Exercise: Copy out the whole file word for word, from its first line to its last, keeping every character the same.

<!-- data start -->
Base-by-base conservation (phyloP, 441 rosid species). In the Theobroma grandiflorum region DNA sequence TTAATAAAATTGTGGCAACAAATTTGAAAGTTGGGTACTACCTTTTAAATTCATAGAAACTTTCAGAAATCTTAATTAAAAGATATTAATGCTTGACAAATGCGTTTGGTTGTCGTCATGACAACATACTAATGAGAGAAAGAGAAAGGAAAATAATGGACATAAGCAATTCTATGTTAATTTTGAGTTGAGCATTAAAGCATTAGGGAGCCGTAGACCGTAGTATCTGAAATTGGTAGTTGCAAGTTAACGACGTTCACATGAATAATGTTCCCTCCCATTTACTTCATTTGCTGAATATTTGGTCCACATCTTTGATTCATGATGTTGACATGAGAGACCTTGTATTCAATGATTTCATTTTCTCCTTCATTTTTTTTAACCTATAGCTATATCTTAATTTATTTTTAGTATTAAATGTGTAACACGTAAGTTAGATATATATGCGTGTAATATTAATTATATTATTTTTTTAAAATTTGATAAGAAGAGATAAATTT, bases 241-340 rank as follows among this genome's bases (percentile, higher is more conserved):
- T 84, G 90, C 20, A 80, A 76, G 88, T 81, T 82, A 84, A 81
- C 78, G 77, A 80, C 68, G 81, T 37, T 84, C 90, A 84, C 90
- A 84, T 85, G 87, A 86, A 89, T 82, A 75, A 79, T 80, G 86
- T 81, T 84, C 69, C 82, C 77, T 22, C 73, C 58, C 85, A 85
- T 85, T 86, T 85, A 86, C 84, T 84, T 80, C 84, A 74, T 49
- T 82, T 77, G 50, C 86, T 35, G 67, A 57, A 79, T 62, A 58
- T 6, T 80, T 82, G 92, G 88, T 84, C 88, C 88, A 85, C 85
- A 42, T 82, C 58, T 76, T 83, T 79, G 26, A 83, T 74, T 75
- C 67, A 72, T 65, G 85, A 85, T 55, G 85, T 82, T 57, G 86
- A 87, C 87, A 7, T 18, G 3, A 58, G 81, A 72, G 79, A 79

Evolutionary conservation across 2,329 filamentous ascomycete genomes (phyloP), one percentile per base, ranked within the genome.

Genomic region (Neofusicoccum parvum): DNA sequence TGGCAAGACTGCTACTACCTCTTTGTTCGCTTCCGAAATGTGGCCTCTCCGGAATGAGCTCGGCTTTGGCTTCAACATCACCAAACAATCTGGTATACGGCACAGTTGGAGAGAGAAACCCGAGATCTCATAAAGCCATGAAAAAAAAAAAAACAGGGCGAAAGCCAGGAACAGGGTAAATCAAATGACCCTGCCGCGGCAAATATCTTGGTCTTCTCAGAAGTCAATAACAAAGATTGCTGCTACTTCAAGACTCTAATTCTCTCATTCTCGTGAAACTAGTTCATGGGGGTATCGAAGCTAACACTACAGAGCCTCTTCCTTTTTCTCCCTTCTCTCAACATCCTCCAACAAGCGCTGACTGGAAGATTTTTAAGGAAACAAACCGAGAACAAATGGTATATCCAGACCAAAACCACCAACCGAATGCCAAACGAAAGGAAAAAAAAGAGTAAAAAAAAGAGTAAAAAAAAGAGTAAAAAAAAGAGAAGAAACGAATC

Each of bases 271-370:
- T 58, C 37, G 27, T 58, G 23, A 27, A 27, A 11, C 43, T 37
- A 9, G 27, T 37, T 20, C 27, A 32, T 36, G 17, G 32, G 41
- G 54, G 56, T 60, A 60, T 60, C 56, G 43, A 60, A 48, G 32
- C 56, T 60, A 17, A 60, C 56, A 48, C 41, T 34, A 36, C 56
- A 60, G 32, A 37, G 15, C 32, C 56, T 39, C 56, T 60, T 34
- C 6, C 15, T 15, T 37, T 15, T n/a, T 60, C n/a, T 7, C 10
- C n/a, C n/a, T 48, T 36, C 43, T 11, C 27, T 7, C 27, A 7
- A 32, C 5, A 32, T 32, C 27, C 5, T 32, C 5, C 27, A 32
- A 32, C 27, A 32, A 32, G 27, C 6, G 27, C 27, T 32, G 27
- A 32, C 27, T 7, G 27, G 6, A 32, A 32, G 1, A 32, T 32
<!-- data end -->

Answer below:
Base-by-base conservation (phyloP, 441 rosid species). In the Theobroma grandiflorum region DNA sequence TTAATAAAATTGTGGCAACAAATTTGAAAGTTGGGTACTACCTTTTAAATTCATAGAAACTTTCAGAAATCTTAATTAAAAGATATTAATGCTTGACAAATGCGTTTGGTTGTCGTCATGACAACATACTAATGAGAGAAAGAGAAAGGAAAATAATGGACATAAGCAATTCTATGTTAATTTTGAGTTGAGCATTAAAGCATTAGGGAGCCGTAGACCGTAGTATCTGAAATTGGTAGTTGCAAGTTAACGACGTTCACATGAATAATGTTCCCTCCCATTTACTTCATTTGCTGAATATTTGGTCCACATCTTTGATTCATGATGTTGACATGAGAGACCTTGTATTCAATGATTTCATTTTCTCCTTCATTTTTTTTAACCTATAGCTATATCTTAATTTATTTTTAGTATTAAATGTGTAACACGTAAGTTAGATATATATGCGTGTAATATTAATTATATTATTTTTTTAAAATTTGATAAGAAGAGATAAATTT, bases 241-340 rank as follows among this genome's bases (percentile, higher is more conserved):
- T 84, G 90, C 20, A 80, A 76, G 88, T 81, T 82, A 84, A 81
- C 78, G 77, A 80, C 68, G 81, T 37, T 84, C 90, A 84, C 90
- A 84, T 85, G 87, A 86, A 89, T 82, A 75, A 79, T 80, G 86
- T 81, T 84, C 69, C 82, C 77, T 22, C 73, C 58, C 85, A 85
- T 85, T 86, T 85, A 86, C 84, T 84, T 80, C 84, A 74, T 49
- T 82, T 77, G 50, C 86, T 35, G 67, A 57, A 79, T 62, A 58
- T 6, T 80, T 82, G 92, G 88, T 84, C 88, C 88, A 85, C 85
- A 42, T 82, C 58, T 76, T 83, T 79, G 26, A 83, T 74, T 75
- C 67, A 72, T 65, G 85, A 85, T 55, G 85, T 82, T 57, G 86
- A 87, C 87, A 7, T 18, G 3, A 58, G 81, A 72, G 79, A 79

Evolutionary conservation across 2,329 filamentous ascomycete genomes (phyloP), one percentile per base, ranked within the genome.

Genomic region (Neofusicoccum parvum): DNA sequence TGGCAAGACTGCTACTACCTCTTTGTTCGCTTCCGAAATGTGGCCTCTCCGGAATGAGCTCGGCTTTGGCTTCAACATCACCAAACAATCTGGTATACGGCACAGTTGGAGAGAGAAACCCGAGATCTCATAAAGCCATGAAAAAAAAAAAAACAGGGCGAAAGCCAGGAACAGGGTAAATCAAATGACCCTGCCGCGGCAAATATCTTGGTCTTCTCAGAAGTCAATAACAAAGATTGCTGCTACTTCAAGACTCTAATTCTCTCATTCTCGTGAAACTAGTTCATGGGGGTATCGAAGCTAACACTACAGAGCCTCTTCCTTTTTCTCCCTTCTCTCAACATCCTCCAACAAGCGCTGACTGGAAGATTTTTAAGGAAACAAACCGAGAACAAATGGTATATCCAGACCAAAACCACCAACCGAATGCCAAACGAAAGGAAAAAAAAGAGTAAAAAAAAGAGTAAAAAAAAGAGTAAAAAAAAGAGAAGAAACGAATC

Each of bases 271-370:
- T 58, C 37, G 27, T 58, G 23, A 27, A 27, A 11, C 43, T 37
- A 9, G 27, T 37, T 20, C 27, A 32, T 36, G 17, G 32, G 41
- G 54, G 56, T 60, A 60, T 60, C 56, G 43, A 60, A 48, G 32
- C 56, T 60, A 17, A 60, C 56, A 48, C 41, T 34, A 36, C 56
- A 60, G 32, A 37, G 15, C 32, C 56, T 39, C 56, T 60, T 34
- C 6, C 15, T 15, T 37, T 15, T n/a, T 60, C n/a, T 7, C 10
- C n/a, C n/a, T 48, T 36, C 43, T 11, C 27, T 7, C 27, A 7
- A 32, C 5, A 32, T 32, C 27, C 5, T 32, C 5, C 27, A 32
- A 32, C 27, A 32, A 32, G 27, C 6, G 27, C 27, T 32, G 27
- A 32, C 27, T 7, G 27, G 6, A 32, A 32, G 1, A 32, T 32